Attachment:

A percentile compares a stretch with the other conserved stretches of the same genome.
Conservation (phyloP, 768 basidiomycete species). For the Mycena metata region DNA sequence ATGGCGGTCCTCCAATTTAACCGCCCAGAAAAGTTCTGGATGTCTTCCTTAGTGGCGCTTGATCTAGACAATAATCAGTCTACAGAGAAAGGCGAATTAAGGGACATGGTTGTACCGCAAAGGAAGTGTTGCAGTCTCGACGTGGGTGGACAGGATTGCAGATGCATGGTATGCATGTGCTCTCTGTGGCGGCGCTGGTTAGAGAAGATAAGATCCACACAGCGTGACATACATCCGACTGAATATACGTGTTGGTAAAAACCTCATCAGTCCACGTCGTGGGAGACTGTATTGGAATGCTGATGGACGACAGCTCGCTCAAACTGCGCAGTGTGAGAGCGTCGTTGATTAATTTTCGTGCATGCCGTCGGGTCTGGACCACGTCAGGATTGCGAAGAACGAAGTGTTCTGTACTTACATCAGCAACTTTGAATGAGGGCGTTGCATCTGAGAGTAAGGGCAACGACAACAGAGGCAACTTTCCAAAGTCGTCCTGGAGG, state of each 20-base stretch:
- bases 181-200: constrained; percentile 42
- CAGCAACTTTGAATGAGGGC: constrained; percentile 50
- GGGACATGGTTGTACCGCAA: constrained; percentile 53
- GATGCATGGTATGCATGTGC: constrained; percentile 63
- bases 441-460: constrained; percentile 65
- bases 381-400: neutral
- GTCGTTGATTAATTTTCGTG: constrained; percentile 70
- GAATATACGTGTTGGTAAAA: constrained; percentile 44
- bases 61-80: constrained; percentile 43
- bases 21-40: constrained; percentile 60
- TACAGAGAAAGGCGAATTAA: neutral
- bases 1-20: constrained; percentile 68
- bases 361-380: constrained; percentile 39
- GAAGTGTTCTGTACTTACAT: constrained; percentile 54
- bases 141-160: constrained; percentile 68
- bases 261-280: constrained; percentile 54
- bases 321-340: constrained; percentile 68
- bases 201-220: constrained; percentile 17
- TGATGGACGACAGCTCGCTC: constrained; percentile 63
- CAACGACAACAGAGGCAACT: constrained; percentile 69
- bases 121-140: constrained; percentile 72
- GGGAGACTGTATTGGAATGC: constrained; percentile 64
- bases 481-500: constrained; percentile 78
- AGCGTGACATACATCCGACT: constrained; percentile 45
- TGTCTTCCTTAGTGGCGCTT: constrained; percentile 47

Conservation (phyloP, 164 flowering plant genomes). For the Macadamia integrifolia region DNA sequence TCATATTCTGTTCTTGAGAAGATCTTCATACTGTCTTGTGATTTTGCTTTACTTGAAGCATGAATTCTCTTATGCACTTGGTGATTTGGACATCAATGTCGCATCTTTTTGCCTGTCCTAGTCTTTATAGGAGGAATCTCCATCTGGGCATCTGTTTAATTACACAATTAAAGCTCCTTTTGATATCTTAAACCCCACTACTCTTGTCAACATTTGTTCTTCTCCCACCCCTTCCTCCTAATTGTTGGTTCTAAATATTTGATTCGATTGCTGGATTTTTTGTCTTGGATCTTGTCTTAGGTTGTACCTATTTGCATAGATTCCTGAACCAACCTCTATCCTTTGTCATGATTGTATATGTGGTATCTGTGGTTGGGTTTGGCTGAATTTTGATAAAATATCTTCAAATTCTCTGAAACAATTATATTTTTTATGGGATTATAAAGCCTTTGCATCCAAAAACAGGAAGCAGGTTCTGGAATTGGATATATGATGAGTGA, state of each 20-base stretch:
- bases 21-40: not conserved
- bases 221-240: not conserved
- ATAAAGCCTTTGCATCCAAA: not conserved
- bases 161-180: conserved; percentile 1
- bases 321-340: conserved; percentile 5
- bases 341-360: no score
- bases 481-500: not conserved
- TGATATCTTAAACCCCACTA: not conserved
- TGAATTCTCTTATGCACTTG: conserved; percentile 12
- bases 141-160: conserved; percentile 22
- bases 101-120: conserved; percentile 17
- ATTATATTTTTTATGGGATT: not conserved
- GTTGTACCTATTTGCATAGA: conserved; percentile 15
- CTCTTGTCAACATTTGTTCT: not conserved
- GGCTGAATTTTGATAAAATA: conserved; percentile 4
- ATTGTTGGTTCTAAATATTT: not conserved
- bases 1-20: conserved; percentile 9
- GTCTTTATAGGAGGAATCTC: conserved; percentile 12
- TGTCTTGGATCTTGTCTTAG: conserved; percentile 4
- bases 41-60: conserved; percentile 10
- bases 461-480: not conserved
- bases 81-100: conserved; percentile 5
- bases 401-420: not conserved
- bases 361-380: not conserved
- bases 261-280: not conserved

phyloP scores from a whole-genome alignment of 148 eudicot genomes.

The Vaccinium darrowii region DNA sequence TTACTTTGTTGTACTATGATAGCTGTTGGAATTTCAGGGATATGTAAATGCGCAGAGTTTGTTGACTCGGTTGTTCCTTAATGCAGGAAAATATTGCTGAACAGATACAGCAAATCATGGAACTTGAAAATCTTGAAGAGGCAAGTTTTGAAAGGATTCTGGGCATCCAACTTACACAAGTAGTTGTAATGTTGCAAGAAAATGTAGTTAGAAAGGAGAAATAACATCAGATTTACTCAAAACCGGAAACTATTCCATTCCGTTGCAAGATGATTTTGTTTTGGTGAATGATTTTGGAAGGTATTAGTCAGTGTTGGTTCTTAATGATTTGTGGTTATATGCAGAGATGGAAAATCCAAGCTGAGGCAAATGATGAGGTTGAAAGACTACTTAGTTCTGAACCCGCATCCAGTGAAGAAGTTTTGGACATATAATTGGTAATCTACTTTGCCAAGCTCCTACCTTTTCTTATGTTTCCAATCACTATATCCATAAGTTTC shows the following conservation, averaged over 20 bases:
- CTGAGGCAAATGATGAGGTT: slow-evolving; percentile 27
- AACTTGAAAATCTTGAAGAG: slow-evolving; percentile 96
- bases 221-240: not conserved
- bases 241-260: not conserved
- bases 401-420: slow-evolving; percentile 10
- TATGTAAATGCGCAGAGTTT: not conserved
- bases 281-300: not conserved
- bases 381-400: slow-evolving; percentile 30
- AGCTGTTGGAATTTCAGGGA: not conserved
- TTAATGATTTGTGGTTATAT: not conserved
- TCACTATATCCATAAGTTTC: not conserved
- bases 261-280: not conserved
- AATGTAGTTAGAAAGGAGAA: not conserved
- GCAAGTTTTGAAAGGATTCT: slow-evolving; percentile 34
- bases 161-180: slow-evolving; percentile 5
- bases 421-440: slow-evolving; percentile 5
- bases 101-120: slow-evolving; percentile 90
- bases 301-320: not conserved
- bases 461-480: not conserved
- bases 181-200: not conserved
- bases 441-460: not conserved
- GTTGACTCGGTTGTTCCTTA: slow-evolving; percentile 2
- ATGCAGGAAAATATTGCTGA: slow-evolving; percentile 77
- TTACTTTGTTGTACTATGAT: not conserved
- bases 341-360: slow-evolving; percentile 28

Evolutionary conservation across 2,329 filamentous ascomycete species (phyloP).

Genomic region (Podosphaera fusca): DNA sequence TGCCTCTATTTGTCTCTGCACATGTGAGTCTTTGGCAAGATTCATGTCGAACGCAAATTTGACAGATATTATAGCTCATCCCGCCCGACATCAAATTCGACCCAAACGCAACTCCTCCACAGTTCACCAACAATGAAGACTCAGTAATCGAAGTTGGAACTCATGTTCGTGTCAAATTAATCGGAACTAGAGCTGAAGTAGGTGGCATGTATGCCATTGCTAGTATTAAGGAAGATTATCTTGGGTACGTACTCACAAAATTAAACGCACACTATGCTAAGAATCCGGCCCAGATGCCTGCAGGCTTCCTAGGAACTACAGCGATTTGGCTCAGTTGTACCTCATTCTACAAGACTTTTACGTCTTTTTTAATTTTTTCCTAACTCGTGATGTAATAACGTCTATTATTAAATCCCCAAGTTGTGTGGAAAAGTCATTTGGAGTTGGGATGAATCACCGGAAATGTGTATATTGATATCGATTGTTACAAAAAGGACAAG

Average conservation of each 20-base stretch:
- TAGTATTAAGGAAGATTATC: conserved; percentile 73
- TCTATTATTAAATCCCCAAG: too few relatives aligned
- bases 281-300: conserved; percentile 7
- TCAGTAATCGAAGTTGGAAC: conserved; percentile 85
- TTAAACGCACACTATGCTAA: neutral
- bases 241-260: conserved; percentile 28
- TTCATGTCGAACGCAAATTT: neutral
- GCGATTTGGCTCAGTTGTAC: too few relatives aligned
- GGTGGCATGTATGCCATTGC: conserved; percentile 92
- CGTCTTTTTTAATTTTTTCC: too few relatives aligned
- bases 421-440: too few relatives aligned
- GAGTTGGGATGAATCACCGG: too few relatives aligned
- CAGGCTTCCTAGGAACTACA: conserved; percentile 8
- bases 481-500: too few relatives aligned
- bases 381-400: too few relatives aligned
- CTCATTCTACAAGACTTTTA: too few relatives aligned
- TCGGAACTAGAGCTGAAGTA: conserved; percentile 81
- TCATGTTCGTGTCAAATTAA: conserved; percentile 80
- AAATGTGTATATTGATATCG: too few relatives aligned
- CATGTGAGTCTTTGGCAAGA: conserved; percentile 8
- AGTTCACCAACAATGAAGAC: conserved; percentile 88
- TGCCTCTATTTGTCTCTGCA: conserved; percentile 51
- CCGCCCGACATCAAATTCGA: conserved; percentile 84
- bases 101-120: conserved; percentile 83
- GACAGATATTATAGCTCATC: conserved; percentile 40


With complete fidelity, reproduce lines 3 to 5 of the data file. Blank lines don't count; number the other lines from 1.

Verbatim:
- bases 181-200: constrained; percentile 42
- CAGCAACTTTGAATGAGGGC: constrained; percentile 50
- GGGACATGGTTGTACCGCAA: constrained; percentile 53